British Cycling has issued an update on the 39-point Action Plan published in March in response to the independent review into the culture of its World Class Performance Programme, with chair Jonathan Browning saying he is “very encouraged by the way staff and riders are responding” to the challenge of implementing the necessary changes. The independent review panel's long-awaited report, due to have been finally published this month, has now reportedly been delayed further until May.
Browning, formerly a non-executive director of the organisation, is one of a number of new appointees to senior roles, including CEO Julie Harrington, who arrives in May.
New performance director Stephen Park also formally takes up his role next month, although he will be travelling with the team to the UCI Track World Championships in Hong Kong this week.
Michael Chivers has already started work in the newly created role of people director, with his appointment announced last week.
“It is still early days but the progress we’ve made in the last few weeks has demonstrated our staff’s commitment to act quickly to implement the changes in the action plan that we know are required to make us a world class sports governing body,” said Browning.
“I am very encouraged by the way staff and riders are responding to these changes.
“The arrival of our new CEO Julie Harrington in May will provide continued momentum but in the meantime we are making every effort to put the welfare of riders and staff at the heart of our organisation.
“The action plan includes many strategic changes and work is well underway but a crucial focus for us is to accelerate what we learn from the staff and rider surveys so that we can truly begin to transform the organisation’s culture, build on what is good and improve where we have been lacking.”
Besides the changes made to the management team, British Cycling also highlight steps it has taken to ensure “that a high performance culture is matched with high support for riders.”
Those include a staff culture survey, to which 85 per cent of employees have already responded, and a separate athlete survey that will be conducted after the Track Worlds, and to which former riders will be invited to contribute.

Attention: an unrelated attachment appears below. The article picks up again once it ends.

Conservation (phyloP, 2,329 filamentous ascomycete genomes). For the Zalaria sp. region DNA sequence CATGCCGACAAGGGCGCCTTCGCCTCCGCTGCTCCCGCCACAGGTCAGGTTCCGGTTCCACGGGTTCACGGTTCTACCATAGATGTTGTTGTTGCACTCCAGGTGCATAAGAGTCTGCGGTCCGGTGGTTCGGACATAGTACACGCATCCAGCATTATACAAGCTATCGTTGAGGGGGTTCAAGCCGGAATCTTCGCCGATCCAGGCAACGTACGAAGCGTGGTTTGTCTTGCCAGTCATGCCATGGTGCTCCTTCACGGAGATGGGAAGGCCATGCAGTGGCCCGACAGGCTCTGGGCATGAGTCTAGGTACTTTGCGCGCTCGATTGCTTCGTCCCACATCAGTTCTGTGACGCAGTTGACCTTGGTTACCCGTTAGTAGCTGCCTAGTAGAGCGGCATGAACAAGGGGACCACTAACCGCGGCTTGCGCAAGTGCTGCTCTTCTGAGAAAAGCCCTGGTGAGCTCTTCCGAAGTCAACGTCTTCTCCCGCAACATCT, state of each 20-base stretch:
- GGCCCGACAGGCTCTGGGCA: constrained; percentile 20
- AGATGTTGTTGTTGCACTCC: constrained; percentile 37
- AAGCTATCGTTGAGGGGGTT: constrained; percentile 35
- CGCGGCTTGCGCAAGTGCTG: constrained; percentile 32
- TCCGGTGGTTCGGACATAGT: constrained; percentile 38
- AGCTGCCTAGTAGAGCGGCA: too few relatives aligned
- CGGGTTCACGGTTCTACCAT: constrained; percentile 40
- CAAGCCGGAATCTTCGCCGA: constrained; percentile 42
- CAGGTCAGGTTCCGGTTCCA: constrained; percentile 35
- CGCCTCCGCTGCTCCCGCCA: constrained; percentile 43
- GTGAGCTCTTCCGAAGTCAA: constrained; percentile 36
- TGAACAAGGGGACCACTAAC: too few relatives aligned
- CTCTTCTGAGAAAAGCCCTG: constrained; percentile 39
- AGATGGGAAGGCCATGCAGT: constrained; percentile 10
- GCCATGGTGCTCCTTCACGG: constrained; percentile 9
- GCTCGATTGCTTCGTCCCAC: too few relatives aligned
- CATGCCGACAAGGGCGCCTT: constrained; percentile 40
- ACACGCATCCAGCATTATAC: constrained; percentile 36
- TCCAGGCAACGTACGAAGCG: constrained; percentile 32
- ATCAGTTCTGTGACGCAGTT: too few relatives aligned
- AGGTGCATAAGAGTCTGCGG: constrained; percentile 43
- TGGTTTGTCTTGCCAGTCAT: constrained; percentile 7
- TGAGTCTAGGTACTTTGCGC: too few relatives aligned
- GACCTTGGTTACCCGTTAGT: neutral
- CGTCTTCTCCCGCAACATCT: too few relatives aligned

In response to the wishes of some riders, it is also starting to consult over athlete representation within the governing body.
British Cycling also highlighted progress made in several other areas, including:
A new two-tier leadership structure is now operational and comprises the Executive Leadership Team and a wider Operational Management Team.
British Cycling has begun work on talent mapping – a ‘talent pathway’ system for identifying talent and providing structured career progression to its staff.
Work has begun on the development of values and a British Cycling Code of Conduct.
Athletes are no longer being charged to lodge an appeal should they wish to contest their removal from the WCP.
It added that in recent weeks, riders on the World Class Programme “have been guided through the process which determines membership of the elite team,” where rider numbers have been slashed from 115 to at most 92 following a cut in UK Sport funding for the Tokyo Olympic cycle.
“The improved process included briefing parents for younger riders, one-on-one feedback from coaches based on performance data and individual rider plans, and psychological support once the decision was taken to remove individuals from the programme,” the governing body said.
Browning added: “At British Cycling, performance, participation and people are our top priorities.
“For the first time we are adding checks and balances to ensure that in the pursuit of excellence we protect against tipping over into behaviours that are inappropriate and harmful to the individual rider.
The combination of new leadership team and structure, and the introduction of professional processes will ensure that we deliver on this promise.”
Simon has been news editor at road.cc since 2009, reporting on 10 editions and counting of pro cycling’s biggest races such as the Tour de France, stories on issues including infrastructure and campaigning, and interviewing some of the biggest names in cycling. A law and languages graduate, published translator and former retail analyst, his background has proved invaluable in reporting on issues as diverse as cycling-related court cases, anti-doping investigations, and the bike industry. He splits his time between London and Cambridge, and loves taking his miniature schnauzer Elodie on adventures in the basket of her Elephant Bike.